I have never got convinced as to why people use Entity beans ? Its soooo restrictive. Anyway thats not the whole point of this article. So i do understand to some extent the "simplicity " tried to be addressed in this article, but I have to agree with some people here that its kind of a full circle to where we started.
      Happy coding !!
  33. Really, how this approach is better than using a good object-relational framework, like Hibernate?

    In my EJB projects, I use Hibernate for persistence behind a Session Facade. I used CMPs before Hibernate, and found it inflexible (no autogenerated primary keys, no dynamic EJB queries, EJB QL is too simple) and hard to develop and maintain. The only tool for CMPs/BMPs I like is JBuilder 7 Enterprise (or newer), but it's so expensive. Hibernate has no similar tools, but IMHO development for Hibernate is much simpler and more maintainable.

    Sincerely,
    Sergei Batiuk.
  34. Hi all,

    I have a very general question. I am wondering in what cases (like certain functional or non-functional requirements) one should use a Persistentcy layer like Entity beans, Hibernate or JDO within the application. I sort of figured out when to use Entity beans (or most of the time when not to use them :) ) but I´m curious at the concept of Persistency as part of your application ...when should you use it?? and when should you rely on a DB and DAO and stateless session beans? what do you guys think of this?

    Regards
    Wouter
  35. Hi all,

    >
    > I have a very general question. I am wondering in what cases (like certain functional or non-functional requirements) one should use a Persistentcy layer like Entity beans, Hibernate or JDO within the application. I sort of figured out when to use Entity beans (or most of the time when not to use them :) ) but I´m curious at the concept of Persistency as part of your application ...when should you use it?? and when should you rely on a DB and DAO and stateless session beans? what do you guys think of this?

     CMP/BMO was not a very good idea for DB programming.
     I think the most simple way for EJB + DB is to use single session bean with single method "invoke(String command, Object args[])" and use proxy on client.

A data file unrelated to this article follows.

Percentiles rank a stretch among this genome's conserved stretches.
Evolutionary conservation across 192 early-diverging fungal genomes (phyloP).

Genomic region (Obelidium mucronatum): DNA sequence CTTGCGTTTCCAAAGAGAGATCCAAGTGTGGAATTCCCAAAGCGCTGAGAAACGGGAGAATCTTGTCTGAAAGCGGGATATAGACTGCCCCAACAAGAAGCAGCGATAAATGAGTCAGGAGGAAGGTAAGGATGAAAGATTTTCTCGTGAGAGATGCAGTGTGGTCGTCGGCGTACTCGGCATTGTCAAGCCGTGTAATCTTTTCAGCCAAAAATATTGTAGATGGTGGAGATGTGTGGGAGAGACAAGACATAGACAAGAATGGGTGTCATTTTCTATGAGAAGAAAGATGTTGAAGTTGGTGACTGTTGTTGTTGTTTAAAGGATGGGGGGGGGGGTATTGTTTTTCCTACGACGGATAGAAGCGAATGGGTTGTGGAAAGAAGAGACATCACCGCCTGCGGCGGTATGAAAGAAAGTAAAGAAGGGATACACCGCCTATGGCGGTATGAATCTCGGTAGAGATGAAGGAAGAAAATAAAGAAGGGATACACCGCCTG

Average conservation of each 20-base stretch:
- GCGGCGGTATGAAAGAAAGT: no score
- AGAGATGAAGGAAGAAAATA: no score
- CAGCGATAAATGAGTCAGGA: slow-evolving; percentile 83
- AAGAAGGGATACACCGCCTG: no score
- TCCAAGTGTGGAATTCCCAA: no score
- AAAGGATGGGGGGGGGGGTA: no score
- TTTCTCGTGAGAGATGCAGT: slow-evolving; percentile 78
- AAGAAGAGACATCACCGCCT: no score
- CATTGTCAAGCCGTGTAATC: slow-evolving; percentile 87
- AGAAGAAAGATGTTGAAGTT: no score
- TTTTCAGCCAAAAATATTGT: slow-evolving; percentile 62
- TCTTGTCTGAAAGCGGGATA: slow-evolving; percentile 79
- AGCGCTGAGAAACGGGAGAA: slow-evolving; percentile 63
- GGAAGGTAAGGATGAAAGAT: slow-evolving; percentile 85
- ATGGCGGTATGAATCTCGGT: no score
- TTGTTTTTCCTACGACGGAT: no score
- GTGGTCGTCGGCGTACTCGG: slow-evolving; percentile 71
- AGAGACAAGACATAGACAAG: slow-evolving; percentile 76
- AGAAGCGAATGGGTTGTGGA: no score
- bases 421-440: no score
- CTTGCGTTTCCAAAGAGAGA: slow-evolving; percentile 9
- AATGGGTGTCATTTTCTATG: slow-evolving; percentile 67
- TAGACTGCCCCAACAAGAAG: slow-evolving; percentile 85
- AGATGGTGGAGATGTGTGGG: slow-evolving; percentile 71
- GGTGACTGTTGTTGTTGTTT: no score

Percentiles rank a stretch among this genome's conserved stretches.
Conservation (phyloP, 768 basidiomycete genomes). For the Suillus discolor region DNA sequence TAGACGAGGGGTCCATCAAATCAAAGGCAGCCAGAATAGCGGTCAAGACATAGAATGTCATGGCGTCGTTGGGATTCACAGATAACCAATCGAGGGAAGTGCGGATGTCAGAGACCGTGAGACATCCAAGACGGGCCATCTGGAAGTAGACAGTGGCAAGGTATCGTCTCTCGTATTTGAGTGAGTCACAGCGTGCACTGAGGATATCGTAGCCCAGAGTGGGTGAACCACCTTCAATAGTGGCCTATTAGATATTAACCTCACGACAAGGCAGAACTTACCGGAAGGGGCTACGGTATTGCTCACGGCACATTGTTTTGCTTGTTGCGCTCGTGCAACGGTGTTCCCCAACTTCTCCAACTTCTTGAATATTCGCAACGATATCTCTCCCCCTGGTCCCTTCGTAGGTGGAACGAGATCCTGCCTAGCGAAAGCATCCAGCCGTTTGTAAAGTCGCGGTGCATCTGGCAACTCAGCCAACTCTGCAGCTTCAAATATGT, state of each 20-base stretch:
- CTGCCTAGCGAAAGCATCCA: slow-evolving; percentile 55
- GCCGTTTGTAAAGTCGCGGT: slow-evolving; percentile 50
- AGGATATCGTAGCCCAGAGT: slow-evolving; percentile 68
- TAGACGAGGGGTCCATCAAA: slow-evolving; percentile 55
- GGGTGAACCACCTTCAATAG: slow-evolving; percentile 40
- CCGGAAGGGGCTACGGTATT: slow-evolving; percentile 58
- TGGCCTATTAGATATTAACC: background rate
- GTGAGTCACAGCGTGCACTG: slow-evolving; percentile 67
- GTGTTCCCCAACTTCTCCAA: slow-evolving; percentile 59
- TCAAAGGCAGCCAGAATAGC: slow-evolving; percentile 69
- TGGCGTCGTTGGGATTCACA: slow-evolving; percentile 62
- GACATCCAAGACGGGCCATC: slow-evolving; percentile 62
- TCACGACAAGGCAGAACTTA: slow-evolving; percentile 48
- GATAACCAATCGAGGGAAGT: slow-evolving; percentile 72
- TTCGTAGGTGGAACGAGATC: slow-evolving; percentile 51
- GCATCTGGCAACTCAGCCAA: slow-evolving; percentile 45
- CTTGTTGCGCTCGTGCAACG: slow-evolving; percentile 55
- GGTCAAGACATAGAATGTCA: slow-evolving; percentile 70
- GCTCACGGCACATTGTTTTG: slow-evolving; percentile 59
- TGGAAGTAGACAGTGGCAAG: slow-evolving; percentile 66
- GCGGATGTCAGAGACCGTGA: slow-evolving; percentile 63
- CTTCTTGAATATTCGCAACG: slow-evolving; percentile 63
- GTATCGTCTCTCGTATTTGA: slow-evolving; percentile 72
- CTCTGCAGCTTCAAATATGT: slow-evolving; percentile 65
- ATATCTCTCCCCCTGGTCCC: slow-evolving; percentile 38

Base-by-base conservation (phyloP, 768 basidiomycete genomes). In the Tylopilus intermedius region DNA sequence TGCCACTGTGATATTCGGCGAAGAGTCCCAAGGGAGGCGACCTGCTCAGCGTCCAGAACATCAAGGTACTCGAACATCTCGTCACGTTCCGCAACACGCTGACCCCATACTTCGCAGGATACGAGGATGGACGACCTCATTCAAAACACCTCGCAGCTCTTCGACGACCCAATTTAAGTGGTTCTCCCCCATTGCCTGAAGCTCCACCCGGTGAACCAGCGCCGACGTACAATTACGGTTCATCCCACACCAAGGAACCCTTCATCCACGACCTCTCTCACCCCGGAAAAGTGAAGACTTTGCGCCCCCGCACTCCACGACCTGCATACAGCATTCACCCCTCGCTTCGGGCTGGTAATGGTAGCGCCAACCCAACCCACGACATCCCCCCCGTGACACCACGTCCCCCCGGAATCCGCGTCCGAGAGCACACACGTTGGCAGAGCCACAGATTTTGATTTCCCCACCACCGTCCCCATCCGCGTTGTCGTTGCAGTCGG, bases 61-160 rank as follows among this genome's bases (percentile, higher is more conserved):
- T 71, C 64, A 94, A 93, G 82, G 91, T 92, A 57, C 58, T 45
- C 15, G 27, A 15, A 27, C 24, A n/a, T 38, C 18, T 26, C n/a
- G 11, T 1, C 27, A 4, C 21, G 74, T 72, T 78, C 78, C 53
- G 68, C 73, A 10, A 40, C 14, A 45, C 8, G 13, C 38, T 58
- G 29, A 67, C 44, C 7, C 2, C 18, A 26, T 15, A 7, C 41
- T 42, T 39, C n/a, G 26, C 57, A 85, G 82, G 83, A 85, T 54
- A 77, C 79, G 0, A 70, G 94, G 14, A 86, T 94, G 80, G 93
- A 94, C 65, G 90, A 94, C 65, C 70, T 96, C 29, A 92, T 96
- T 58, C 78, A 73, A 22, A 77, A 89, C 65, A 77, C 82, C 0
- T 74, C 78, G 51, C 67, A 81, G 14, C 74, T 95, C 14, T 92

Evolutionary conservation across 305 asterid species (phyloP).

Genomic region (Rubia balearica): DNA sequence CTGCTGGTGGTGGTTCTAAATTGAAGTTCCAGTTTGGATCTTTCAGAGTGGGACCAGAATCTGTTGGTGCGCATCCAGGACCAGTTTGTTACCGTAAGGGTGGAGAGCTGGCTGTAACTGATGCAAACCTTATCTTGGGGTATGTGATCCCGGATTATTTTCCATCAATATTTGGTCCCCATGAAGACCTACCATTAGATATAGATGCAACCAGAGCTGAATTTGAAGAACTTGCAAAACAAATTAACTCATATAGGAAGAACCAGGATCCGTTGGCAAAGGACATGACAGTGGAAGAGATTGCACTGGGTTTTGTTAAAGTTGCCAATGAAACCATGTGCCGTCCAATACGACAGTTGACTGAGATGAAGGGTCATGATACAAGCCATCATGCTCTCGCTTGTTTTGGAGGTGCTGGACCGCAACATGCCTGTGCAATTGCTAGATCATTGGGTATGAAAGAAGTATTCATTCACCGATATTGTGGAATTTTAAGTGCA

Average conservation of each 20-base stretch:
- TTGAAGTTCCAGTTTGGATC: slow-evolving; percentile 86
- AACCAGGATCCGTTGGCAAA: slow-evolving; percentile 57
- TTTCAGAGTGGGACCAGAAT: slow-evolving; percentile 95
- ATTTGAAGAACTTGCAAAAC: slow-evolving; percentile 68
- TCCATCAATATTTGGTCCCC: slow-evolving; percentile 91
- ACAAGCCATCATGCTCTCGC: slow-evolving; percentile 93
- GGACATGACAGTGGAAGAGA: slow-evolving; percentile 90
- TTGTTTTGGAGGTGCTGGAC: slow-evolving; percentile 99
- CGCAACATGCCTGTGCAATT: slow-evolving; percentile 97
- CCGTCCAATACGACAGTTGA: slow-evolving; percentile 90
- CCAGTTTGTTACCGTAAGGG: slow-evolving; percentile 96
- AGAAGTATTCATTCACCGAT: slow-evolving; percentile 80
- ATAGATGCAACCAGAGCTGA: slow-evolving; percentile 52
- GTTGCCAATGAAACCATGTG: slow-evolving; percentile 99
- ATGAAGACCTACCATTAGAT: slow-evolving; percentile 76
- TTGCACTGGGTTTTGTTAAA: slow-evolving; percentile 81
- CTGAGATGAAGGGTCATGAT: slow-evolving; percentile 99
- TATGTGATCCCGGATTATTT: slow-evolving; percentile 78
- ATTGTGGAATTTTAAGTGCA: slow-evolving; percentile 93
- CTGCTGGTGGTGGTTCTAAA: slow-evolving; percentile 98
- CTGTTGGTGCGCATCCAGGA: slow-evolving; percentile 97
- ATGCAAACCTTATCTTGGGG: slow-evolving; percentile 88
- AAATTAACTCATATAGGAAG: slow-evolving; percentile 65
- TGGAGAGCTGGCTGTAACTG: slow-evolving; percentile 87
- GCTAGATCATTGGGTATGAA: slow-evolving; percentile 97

>
    > Regards
    > Wouter
  36. To EJB or not to EJB[ Go to top ]

    I know there is tons of discussion on this subject in internet. But I could nevr get a final conclusion. My conclusion is that there is no mature alternative than to use EJBs for a new project (who gets to do a project from scratch these days :-).

    (1) Do you guys truly believe there is a more mature alternative than to use EJBs.

    (2) Also I dont think one should use EJBs for OLAP systems, but only use it in OLTP systems. But nowadays most big projects end up as OLAP though they start as OLTP :-).

    What do you gusy think on these two points?

    -Sanjay
  37. To EJB or not to EJB[ Go to top ]

    I know there is tons of discussion on this subject in internet. But I could nevr get a final conclusion. My conclusion is that there is no mature alternative than to use EJBs for a new project (who gets to do a project from scratch these days :-).

    >
    > (1) Do you guys truly believe there is a more mature alternative than to use EJBs.

    There are a lot alternative, but it depends on use case.

    >
    > (2) Also I dont think one should use EJBs for OLAP systems, but only use it in OLTP systems. But nowadays most big projects end up as OLAP though they start as OLTP :-).

    I do not think it is a good idea to use CMP for OLTP. You are talking about something like trade system on stock exange or "transactions" in telecom, do not you ? It depends on use case and I see the most of EJB usecases are web applications, but there are a lot of simple ways to implement web application like theserverside without "superservers".

    >
    > What do you gusy think on these two points?
    >
    > -Sanjay
  38. To EJB or not to EJB[ Go to top ]

    Thanks for your views. Appreciate it!

    (1) Yes. I know there are a lot of alternatives, but when I think from the perspective of (a) Industry backing (b) maturity (c) Less unknown problems and more known problems I think EJB is the only option I have. For example, I myself has good success stories with Hibernate, but could anyone give me some solid points to crack the 3 "high level management" attacks that I have put as a,b,c above.

    -Sanjay.
  39. To EJB or not to EJB[ Go to top ]

    Thanks for your views. Appreciate it!

    >
    > (1) Yes. I know there are a lot of alternatives, but when I think from the perspective of (a) Industry backing (b) maturity (c) Less unknown problems and more known problems I think EJB is the only option I have. For example, I myself has good success stories with Hibernate, but could anyone give me some solid points to crack the 3 "high level management" attacks that I have put as a,b,c above.

    I agree with (c), experts can implement good systems with any kind of tool and all of EJB problems are known for them. But the same I can tell about any kind of technology/framework and it is more philosofy/religion than technical stuff, is not it ?
    Sorry, but it seems I do not understand (a) and (b) + EJB.
    I have used a lot of ways for server side programming, I do not think I know the best way, but I am sure EJB is not the best way for all of use cases.

    >
    > -Sanjay.